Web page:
“I believe that Reese Witherspoon and Robert Pattinson will be horrified to learn what Tai went through,” Creamer said.
ADI has also contacted American Humane Association, urging them to re-evaluate how they assess the use of animals in films. ADI is also calling for a boycott of the film.
Posted by John Woestendiek May 9th, 2011 under Muttsblog, videos.
Tags: adi, american humane association, animal defenders international, animals, circus, elephant, elephants, have trunk will travel, movie, no animals were injured, performing, reese witherspoon, robert pattinson, rosie, tai, treatment, video, water for elephants
For all those wondering what Steve Carell would do after “The Office,” now we know: He has agreed to star in and co-produce a new movie about talking to a dog.
It may sound cutesy, but it’s not.
“Dogs of Babel” will be a film adaptation of the 2003 novel by Carolyn Parkhurst, described as a tragic story of love and loss, according to The Hollywood Reporter.
Carell — pretty much a virgin when it comes to serious drama — will play a linguistic professor who comes home to find his wife dead in the backyard.
When the police rule the death an accident, the professor has some doubts, and he attempts to teach his dog Lorelei — the only witness – to talk, so he can learn about the final moments of his wife’s life.
Posted by John Woestendiek February 25th, 2011 under Muttsblog.
Tags: actor, animals, books, carolyn parkhurst, comedy, dogs, dogs of babel, drama, entertainment, film, linguistics, loss, love, movie, movies, pets, steve carell, talk, television, the office
“My Dog Tulip” — J.R. Ackerley’s classic account of how a dog entered his life, stimulated his curiosity, broadened his horizons, and brightened his otherwise cranky golden years — is now out as an animated movie, and the book has been reissued in paperback.
“Unable to love each other, the English turn naturally to dogs,” the British writer wrote in what’s perhaps the most famous line of the 1956 book about the bond between dog and man.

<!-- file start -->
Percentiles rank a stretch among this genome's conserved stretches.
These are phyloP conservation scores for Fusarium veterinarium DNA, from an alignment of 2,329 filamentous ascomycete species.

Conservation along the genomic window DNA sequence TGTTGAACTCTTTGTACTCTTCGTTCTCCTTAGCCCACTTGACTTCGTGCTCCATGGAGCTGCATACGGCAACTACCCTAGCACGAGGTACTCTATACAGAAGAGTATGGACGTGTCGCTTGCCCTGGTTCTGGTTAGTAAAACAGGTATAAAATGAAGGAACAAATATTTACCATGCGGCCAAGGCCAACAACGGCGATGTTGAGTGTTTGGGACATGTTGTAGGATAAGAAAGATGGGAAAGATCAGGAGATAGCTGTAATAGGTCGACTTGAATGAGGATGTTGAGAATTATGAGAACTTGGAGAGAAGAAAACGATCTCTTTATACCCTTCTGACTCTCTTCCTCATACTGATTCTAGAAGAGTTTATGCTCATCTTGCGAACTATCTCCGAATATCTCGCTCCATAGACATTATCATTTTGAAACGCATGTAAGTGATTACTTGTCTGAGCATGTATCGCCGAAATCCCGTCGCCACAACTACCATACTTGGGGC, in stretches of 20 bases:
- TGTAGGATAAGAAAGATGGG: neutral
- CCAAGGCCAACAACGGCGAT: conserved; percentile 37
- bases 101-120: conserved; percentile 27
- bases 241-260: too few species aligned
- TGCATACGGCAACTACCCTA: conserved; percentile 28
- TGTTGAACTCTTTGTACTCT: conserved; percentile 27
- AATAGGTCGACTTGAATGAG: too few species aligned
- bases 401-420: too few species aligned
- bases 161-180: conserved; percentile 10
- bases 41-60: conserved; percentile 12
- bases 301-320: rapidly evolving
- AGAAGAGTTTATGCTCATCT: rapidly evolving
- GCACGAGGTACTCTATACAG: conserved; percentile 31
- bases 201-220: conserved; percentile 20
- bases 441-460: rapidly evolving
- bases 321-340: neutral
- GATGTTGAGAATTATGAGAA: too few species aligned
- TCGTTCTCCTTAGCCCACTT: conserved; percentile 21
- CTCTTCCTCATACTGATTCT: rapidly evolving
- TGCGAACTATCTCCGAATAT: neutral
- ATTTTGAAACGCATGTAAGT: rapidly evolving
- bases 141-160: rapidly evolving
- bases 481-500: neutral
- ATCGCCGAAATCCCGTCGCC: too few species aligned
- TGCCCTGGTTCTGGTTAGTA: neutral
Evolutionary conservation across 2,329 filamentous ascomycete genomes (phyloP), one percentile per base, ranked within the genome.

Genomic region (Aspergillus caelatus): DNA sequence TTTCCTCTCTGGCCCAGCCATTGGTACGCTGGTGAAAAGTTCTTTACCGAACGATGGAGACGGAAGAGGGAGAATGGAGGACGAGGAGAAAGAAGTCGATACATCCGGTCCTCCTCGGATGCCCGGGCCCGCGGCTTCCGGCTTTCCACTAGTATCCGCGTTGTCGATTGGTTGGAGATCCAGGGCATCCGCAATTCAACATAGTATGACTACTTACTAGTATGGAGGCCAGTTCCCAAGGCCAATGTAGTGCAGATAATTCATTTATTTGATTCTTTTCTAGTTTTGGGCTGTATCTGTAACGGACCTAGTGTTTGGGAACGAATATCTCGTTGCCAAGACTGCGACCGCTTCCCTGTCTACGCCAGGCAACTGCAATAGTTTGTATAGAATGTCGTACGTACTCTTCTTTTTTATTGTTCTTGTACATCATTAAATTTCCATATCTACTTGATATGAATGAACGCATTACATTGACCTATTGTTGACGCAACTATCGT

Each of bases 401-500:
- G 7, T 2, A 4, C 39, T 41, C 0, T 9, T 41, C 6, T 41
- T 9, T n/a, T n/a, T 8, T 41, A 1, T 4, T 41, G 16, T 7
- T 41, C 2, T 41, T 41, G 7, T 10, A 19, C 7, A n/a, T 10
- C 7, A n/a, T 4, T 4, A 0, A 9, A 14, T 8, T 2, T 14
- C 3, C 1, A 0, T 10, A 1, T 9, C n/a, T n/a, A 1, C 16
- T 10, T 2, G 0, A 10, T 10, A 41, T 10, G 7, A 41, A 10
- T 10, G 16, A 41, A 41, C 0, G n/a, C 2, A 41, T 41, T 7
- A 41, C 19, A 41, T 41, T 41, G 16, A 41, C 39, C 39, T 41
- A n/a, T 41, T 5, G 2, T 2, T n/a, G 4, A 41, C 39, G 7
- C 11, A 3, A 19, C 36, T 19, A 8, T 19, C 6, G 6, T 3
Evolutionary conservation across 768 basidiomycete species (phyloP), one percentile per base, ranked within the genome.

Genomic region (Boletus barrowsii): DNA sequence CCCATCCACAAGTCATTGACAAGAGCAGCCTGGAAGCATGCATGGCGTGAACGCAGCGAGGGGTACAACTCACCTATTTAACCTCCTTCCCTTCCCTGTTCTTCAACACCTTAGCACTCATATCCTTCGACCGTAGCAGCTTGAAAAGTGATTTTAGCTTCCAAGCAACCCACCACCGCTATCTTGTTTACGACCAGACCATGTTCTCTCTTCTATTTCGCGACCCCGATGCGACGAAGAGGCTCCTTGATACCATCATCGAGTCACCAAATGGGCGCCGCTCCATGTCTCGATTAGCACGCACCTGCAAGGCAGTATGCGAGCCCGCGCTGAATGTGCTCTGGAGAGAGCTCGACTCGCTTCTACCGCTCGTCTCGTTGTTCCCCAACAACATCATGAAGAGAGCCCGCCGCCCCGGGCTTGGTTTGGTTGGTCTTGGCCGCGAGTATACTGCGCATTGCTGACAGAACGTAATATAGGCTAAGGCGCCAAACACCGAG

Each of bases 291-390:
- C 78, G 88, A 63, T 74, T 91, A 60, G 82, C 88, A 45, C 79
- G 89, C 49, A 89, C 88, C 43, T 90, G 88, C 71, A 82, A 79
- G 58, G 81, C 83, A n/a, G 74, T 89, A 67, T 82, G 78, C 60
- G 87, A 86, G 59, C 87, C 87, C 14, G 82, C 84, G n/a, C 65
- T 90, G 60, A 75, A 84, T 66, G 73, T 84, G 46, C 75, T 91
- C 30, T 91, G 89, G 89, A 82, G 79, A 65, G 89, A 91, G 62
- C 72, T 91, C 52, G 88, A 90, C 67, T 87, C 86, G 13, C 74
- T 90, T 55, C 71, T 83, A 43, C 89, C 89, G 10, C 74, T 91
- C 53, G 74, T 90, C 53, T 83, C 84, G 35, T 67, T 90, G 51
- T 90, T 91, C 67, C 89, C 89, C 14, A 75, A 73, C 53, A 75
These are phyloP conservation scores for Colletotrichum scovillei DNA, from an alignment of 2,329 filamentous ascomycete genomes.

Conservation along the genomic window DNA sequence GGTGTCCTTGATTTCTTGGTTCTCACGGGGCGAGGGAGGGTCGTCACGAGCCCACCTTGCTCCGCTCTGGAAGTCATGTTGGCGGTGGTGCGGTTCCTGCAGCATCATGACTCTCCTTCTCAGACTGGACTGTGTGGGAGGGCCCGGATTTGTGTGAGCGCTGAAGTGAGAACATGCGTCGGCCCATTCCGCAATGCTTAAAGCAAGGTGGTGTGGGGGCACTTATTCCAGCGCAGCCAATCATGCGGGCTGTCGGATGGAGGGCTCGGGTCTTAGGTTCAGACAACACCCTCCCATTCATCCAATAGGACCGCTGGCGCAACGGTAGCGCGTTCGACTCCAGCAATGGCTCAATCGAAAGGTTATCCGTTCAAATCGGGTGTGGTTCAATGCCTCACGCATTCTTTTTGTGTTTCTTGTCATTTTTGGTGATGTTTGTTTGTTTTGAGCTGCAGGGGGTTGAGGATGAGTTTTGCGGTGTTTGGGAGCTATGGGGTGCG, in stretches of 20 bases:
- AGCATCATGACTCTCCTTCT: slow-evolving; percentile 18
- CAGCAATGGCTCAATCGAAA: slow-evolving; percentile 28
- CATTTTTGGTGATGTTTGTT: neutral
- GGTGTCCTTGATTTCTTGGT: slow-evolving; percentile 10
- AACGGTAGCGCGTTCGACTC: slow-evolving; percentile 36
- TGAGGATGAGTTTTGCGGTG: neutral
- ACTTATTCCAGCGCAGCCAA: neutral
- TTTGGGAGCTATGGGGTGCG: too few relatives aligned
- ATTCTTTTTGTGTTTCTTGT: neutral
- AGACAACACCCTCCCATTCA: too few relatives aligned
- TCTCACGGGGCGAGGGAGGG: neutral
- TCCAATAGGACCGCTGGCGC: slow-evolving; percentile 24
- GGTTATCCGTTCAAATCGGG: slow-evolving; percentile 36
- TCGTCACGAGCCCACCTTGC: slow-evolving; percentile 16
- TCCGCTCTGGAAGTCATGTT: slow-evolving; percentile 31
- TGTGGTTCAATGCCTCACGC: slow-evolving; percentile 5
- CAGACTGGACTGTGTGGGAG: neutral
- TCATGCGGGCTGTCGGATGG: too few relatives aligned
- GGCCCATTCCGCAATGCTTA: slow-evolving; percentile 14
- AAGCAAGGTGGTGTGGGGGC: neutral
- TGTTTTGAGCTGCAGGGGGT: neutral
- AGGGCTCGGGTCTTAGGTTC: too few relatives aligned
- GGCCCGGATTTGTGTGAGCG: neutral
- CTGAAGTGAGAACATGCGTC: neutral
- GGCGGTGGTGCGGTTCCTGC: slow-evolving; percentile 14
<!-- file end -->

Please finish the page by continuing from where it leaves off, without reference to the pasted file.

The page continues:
“Sometimes love really is a bitch,” reads the tagline, updated for the times, of the new movie.
The movie came out late last summer, directed by Paul and Sandra Fierlinger, who are also responsible for the hand-drawn animations that, on screen, are like a New Yorker cartoon come to life.
The film is narrated by Christopher Plummer, in the role of Ackerley, and also features the voice of Lynn Redgrave, who died in May and to whom the movie is dedicated. One review called it “the most sophisticated dog movie ever made.”
It tells the story of a lonely gay man who has all but given up on finding a longtime companion and “ideal friend” in the human world.
Enter Tulip, or, as was her name in real life, Queenie, a German shepherd Ackerley acquired from his neighbors when he was “quite over 50,” and with whom he would spend the next 15 years.
“She offered me what I had never found in my life with humans: constant, single-hearted, incorruptible, uncritical devotion, which it is in the nature of dogs to offer.”
Ackerley died in 1967, and though the book is now 55 years old, it retains a sense of freshness attributable to the fact that Queenie was his first dog. His keen observation of inter-species interaction is that of someone who just landed on the planet, as opposed to being an old hand with dogs.
“It seemed to me both touching and strange,” he says at one point, “that she should find the world so wonderful.”
We long-time dog lovers know exactly what he means. It’s what makes dogs so lovable — they see the world as wonderful, and, no matter how curmudgeonly we may be, they help us see it that way too.
Posted by John Woestendiek January 30th, 2011 under Muttsblog.
Tags: ackerley, animals, animated, animation, bond, books, books on dogs, connection, dog books, dogs, fierlinger, german shepherd, jr ackerley, literature, movie, movies, my dog tulip, paperback, paul, pets, queenie, relationships, sandra, tulip
There’s the Celebrity Walk of Fame at the Fargo-Moorhead Convention and Visitors Bureau, where Garth Brooks, Neil Diamond, Debbie Reynolds, Jesse Ventura and others have left their signatures, handprints and footprints in cement.
There’s the Plains Art Museum, the Fargo Air Museum, the Red River Zoo, and just across the way from my motel, a big mall.
Yes — despite the stereotype of it as a place where boredom reigns, where temperatures lean toward the bitter extremes (and we won’t even go into woodchippers) — there are things to do in Fargo.
We’re just not doing any of them. Instead, we’re holed up in a Motel 6, where I’m flinging french fries into Ace’s mouth.
Why? Because it’s so damn cold.
Just as John Steinbeck, on his trip west with Charley, worried about getting across the northern states before winter set in, we’re beginning to fret as well; only we have ample reason — predictions of a October blizzard.